To evaluate a compressed sensing artificial intelligence framework (CSAI) to accelerate MRI acquisition of the ankle.
Thirty patients were scanned at 3T. Axial T2-w, coronal T1-w, and coronal/sagittal intermediate-w scans with fat saturation were acquired using compressed sensing only (12:44 min, CS), CSAI with an acceleration factor of 4.6–5.3 (6:45 min, CSAI2x), and CSAI with an acceleration factor of 6.9–7.7 (4:46 min, CSAI3x). Moreover, a high-resolution axial T2-w scan was obtained using CSAI with a similar scan duration compared to CS. Depiction and presence of abnormalities were graded. Signal-to-noise and contrast-to-noise were calculated. Wilcoxon signed-rank test and Cohen’s kappa were used to compare CSAI with CS sequences.
The correlation was perfect between CS and CSAI2x (κ = 1.0) and excellent for CS and CSAI3x (κ = 0.86–1.0). No significant differences were found for the depiction of structures between CS and CSAI2x and the same abnormalities were detected in both protocols. For CSAI3x the depiction was graded lower (p ≤ 0.001), though most abnormalities were also detected. For CSAI2x contrast-to-noise fluid/muscle was higher compared to CS (p ≤ 0.05), while no differences were found for other tissues. Signal-to-noise and contrast-to-noise were higher for CSAI3x compared to CS (p ≤ 0.05). The high - resolution axial T2-w sequence specifically improved the depiction of tendons and the tibial nerve (p ≤ 0.005).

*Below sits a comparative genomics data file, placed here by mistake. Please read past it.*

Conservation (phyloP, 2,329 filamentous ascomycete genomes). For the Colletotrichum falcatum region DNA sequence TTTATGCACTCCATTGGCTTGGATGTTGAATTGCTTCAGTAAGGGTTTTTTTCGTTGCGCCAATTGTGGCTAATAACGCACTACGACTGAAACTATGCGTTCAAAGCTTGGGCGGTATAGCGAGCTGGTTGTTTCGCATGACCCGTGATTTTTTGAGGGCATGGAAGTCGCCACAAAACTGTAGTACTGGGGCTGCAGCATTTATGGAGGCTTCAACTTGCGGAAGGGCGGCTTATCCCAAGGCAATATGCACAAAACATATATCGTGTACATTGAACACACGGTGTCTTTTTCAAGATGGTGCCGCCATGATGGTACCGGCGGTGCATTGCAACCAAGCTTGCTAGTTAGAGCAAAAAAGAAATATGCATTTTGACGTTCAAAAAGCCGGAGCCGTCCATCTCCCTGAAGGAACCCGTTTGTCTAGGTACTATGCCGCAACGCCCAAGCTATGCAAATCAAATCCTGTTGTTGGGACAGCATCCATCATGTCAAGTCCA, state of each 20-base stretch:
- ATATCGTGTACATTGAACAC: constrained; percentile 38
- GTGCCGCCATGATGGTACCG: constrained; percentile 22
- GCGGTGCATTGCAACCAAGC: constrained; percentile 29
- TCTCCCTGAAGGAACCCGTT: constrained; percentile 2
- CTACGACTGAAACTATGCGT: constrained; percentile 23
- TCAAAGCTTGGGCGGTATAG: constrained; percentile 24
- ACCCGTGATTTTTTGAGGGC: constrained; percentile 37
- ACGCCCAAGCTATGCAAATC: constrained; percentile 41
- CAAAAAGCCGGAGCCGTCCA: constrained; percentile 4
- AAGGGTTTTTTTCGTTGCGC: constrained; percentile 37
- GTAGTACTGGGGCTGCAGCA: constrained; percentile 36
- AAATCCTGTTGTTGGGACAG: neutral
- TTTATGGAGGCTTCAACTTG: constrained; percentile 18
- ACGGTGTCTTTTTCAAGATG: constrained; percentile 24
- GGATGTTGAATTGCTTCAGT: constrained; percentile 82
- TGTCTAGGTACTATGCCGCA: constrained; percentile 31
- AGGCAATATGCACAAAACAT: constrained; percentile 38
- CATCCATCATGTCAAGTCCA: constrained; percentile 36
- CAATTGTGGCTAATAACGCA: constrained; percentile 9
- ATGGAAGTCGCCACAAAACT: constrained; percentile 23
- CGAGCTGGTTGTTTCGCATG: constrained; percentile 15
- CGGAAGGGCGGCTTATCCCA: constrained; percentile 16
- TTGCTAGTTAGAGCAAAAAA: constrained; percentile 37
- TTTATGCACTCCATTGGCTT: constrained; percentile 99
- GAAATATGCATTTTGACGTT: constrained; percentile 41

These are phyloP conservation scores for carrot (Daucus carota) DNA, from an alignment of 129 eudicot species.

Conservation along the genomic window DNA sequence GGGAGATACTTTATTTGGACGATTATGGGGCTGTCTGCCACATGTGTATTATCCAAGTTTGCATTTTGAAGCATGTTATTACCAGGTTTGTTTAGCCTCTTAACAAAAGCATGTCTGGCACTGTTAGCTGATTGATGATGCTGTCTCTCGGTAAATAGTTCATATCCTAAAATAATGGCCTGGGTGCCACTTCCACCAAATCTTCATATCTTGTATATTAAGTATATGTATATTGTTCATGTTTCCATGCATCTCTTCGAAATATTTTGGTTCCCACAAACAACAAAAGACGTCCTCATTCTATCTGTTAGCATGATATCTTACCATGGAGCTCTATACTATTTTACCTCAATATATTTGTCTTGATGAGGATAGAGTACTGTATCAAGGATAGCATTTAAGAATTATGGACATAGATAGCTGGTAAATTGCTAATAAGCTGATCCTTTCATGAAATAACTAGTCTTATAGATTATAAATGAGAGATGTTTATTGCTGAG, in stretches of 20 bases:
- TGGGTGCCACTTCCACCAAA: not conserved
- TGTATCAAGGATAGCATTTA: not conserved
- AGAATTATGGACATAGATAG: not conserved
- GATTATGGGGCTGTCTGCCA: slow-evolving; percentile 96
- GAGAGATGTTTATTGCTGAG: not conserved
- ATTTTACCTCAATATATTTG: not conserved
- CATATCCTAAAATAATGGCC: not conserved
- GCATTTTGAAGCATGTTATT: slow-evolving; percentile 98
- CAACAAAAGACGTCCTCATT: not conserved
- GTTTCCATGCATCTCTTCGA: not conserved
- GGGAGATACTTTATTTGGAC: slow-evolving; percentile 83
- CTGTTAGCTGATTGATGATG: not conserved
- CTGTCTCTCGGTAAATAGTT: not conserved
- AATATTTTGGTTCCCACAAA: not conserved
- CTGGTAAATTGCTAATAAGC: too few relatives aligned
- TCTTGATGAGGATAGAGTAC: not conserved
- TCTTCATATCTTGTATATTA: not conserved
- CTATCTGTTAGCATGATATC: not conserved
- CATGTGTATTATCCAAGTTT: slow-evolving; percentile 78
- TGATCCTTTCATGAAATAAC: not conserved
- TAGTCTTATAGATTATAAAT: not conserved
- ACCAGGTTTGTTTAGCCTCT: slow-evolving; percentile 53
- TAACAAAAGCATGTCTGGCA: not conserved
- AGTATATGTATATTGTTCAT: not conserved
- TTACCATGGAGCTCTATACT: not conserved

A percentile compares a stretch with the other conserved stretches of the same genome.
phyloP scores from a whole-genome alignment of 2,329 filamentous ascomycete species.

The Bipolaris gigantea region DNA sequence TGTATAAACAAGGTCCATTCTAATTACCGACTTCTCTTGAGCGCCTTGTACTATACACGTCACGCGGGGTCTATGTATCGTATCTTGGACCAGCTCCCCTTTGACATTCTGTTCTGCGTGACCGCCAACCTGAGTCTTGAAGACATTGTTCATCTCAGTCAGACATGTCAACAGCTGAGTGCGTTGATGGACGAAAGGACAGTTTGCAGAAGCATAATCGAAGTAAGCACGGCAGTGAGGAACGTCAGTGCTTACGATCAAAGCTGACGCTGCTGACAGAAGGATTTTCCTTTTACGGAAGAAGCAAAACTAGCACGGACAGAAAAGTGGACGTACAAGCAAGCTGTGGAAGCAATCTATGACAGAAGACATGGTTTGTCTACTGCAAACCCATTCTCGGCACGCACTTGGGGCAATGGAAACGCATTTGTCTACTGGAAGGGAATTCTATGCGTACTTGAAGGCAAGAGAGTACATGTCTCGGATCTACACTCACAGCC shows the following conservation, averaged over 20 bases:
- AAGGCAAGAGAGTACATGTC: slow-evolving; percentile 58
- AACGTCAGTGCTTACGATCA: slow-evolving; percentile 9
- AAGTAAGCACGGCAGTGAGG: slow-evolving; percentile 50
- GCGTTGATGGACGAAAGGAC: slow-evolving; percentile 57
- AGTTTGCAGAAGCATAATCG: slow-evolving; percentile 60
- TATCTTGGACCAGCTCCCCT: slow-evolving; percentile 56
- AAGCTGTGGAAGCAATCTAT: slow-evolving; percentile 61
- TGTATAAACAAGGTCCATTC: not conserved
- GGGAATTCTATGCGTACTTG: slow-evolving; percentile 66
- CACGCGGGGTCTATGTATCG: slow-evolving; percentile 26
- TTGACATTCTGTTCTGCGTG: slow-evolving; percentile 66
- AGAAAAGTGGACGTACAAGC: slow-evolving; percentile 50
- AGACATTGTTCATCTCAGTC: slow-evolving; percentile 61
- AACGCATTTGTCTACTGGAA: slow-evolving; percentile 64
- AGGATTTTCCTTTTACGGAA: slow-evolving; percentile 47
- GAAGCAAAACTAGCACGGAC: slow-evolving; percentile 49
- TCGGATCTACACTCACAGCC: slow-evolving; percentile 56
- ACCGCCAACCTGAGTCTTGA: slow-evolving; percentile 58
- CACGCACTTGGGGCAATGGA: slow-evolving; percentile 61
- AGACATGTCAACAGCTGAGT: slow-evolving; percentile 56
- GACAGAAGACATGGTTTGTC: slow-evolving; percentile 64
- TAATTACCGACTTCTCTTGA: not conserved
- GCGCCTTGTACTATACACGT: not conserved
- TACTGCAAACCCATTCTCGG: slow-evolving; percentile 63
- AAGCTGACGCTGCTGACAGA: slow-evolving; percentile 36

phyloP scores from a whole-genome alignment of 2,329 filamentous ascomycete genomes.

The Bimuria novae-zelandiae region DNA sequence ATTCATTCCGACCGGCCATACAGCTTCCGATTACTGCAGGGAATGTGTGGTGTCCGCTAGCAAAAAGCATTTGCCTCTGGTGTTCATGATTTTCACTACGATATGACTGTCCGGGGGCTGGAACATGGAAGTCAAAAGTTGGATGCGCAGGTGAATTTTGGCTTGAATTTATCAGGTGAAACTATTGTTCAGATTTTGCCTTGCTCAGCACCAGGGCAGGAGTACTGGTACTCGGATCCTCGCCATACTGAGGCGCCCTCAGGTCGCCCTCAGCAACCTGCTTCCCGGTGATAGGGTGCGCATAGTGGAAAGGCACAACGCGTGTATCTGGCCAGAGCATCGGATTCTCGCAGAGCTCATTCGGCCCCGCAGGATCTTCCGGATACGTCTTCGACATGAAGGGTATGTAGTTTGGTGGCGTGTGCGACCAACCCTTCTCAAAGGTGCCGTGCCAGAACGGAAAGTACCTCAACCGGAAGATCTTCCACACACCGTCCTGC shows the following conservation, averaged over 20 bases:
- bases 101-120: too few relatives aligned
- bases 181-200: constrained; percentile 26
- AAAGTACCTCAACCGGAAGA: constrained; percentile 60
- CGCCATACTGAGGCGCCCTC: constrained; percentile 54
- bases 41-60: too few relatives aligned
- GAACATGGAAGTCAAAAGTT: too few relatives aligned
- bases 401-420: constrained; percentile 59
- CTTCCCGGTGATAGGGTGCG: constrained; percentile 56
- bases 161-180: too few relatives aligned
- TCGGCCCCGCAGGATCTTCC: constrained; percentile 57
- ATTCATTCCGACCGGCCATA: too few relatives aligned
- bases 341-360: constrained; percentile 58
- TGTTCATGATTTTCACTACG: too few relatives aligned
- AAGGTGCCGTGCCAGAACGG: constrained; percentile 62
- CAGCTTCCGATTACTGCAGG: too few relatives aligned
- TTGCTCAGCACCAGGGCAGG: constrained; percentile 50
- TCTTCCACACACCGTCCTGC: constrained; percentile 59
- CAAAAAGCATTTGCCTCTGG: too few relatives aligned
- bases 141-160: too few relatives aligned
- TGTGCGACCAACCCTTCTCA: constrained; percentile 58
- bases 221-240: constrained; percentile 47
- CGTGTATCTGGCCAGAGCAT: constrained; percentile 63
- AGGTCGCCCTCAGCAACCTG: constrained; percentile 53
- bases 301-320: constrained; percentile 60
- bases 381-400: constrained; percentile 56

Acquisition times can be reduced by 47% using CSAI compared to CS without decreasing diagnostic image quality. Reducing acquisition times by 63% is feasible but should be reserved for specific patients. The depiction of specific structures is improved using a high-resolution axial T2-w CSAI scan.
• Prospective study showed that CSAI enables reduction in acquisition times by 47% without decreasing diagnostic image quality.
• Reducing acquisition times by 63% still produces images with an acceptable diagnostic accuracy but should be reserved for specific patients.
• CSAI may be implemented to scan at a higher resolution compared to standard CS images without increasing acquisition times.
The ankle is one of the most complex joints with multiple oblique oriented ligaments and tendons [1,2,3,4,5,6]. In the United States, approximately 10,000 people suffer an ankle injury per day, the most frequent type of injury being sprains [7, 8]. Magnetic resonance (MR) imaging is one of the main imaging modalities for the assessment of musculoskeletal disorders on account of its high soft tissue contrast. However, the data acquisition process is inherently slow due to long encoding times . This leads to long scan times and subsequently increased exam costs and reduced patient throughput. Moreover, the image quality is frequently compromised by motion artifacts, since remaining motionless for several minutes is a challenge even for healthy subjects .